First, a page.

Whitby’s Ontario Shores fighting for psychiatric emergency room

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Published February 8, 2023 at 3:56 pm

Whitby’s Ontario Shores Centre for Mental Health Sciences continues to work toward the establishment of a psychiatric emergency room, which would be a Canadian first.

Ontario Shores is Durham Region’s mecca for mental health care. and one of four mental health hospitals in the province. It’s a public teaching hospital with nearly 350 beds and more than 90,000 outpatient visits a year, with a particular focus on treating complex mental health afflictions.

The hospital hopes to create an Emergency Psychiatric Assessment Treatment and Healing (EmPATH) unit on site. An EmPATH unit is an alternative to traditional emergency departments focused on helping patients suffering mental health crises.

Ontario Shores has been working toward the establishment of an EmPATH unit for years, and provided an update on their progress to the Durham Regional Police Board in a meeting on Jan. 25. Ontario Shores and the legal system work closely as the hospital provides court-ordered assessments and treatment in forensic psychology.

Ontario Shores’ Chief of Communications and Patient Experience Andrea Marshall outlined the need for the unit given the rapid rise of demand for mental health services, calling it an “all-time high.” Police have also seen this increase, reporting a 77 per cent rise in apprehensions under the Mental Health Act in 2021.

Per Marshall’s report, traditional emergency rooms are ill-suited for dealing with mental health crises, particularly as they now face “over-crowding, lack of resources, and, in the case of mental health, staff who aren’t always trained or comfortable caring for people in crisis.”

Meanwhile, Marshall said, the number of people seeking emergency mental health care has risen 61 per cent over the last two years.

“The noise and activity in an emergency department can be triggering for people experiencing a mental health crisis exacerbating the problem,” Marshall said.

Dr. Phil Klassen, Vice-President of Medical Affairs at Ontario Shores, agreed and told the Board in Dec. 2021 that “patient experiences are poor, wait times are long and people don’t get treatment.”

Often this results in a process known as ‘psychiatric boarding,’ or the offloading of a mental health patient into an unsuitable treatment facility because there are no beds to provide the needed services.

To solve this problem, Ontario Shores has turned to the EmPATH model, already proven successful in 20 units throughout the United States.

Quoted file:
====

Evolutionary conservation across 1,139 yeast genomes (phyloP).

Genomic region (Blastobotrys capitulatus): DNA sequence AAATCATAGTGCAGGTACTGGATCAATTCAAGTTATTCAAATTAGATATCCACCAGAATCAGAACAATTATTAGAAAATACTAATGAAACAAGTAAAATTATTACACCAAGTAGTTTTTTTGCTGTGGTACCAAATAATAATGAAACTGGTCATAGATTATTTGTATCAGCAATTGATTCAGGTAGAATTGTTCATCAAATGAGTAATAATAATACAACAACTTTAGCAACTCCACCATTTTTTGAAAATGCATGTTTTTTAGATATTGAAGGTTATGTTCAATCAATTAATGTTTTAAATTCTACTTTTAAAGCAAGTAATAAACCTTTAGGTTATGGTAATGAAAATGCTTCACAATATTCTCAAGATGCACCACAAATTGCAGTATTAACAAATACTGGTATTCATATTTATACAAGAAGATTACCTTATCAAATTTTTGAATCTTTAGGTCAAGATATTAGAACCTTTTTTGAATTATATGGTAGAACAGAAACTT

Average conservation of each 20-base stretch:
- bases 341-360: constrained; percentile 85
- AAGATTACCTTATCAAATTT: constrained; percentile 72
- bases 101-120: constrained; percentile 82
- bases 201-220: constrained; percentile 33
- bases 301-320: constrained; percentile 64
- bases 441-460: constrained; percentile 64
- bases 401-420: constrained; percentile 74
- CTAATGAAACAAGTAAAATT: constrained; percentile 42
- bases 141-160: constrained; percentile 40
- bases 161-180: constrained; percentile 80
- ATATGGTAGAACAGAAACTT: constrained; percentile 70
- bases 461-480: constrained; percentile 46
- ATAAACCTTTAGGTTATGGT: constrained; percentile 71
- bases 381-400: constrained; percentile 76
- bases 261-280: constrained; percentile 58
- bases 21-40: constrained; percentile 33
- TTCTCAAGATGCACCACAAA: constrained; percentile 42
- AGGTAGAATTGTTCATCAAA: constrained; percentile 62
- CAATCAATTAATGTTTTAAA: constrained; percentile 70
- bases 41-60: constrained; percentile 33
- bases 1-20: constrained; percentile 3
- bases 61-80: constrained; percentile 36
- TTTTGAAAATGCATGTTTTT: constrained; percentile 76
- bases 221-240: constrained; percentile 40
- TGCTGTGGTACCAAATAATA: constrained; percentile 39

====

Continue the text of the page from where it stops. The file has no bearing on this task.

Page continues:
Unlike a traditional ER, EmPATH units provides immediate psychological assessment followed by immediate psychiatric and pharmacological treatment. Health care workers have a set 24 hours to to decide whether to admit the patient. According to Marshall most mental health crises can be resolved within the 24 hour period “with prompt intervention.”

In the meantime, patients stay together in an open common area, resting in recliners instead of traditionally defined hospital rooms. According to Klassen’s report this “reduces agitation and promotes service user choice, autonomy, dignity and shared decision making.”

Ontario Shores also crunched the numbers and found an EmPATH unit would save the current system $10.7 million through reduced pressure on first-responders, reducing admissions to traditional hospitals and diverting some 10,000 patients to Ontario Shores for intervention and follow-up care.

The hospital has applied for a funding grant from the province to make an EmPATH unit. They are requesting between $800,000 and $1.5 million to get the process underway. In total, Ontario Shores projects an overall cost of $15o million to bring the unit to completion.

Marshall told Oshawa Mayor Dan Carter the project is seeing “great support” from local MPPs in regards to the projects. Her next stop after leaving the Board was a meeting with Health Minister Health Sylvia Jones and Minister of Addictions Michael Tibollo at the hospital prior to an announcement the following day.

Carter was on board and bluntly asked Marshall what Oshawa can do to expedite the process. “What do you need from us in regard to supporting this because, I’ll be very frank with you, I think this is a step in the right direction.”

Marshall requested letters of support from Durham’s municipal leaders to send to Ontario Ministers such as Jones, Pickering-Uxbridge MPP and Finance Minister Peter Bethlenfalvy and Premier Doug Ford. She added Whitby MPP Lorne Coe had been a “good advocate” for the EmPATH unit.

Carter forwarded a motion to write the support letter up for Marshall in support of the unit, seconded by Clarington Councillor Willie Woo.

Ajax Mayor Shaun Collier, elected chair of the police board that very meeting, said, “I think this is something we absolutely need to be championing and I would be happy to pen a letter to the province.”

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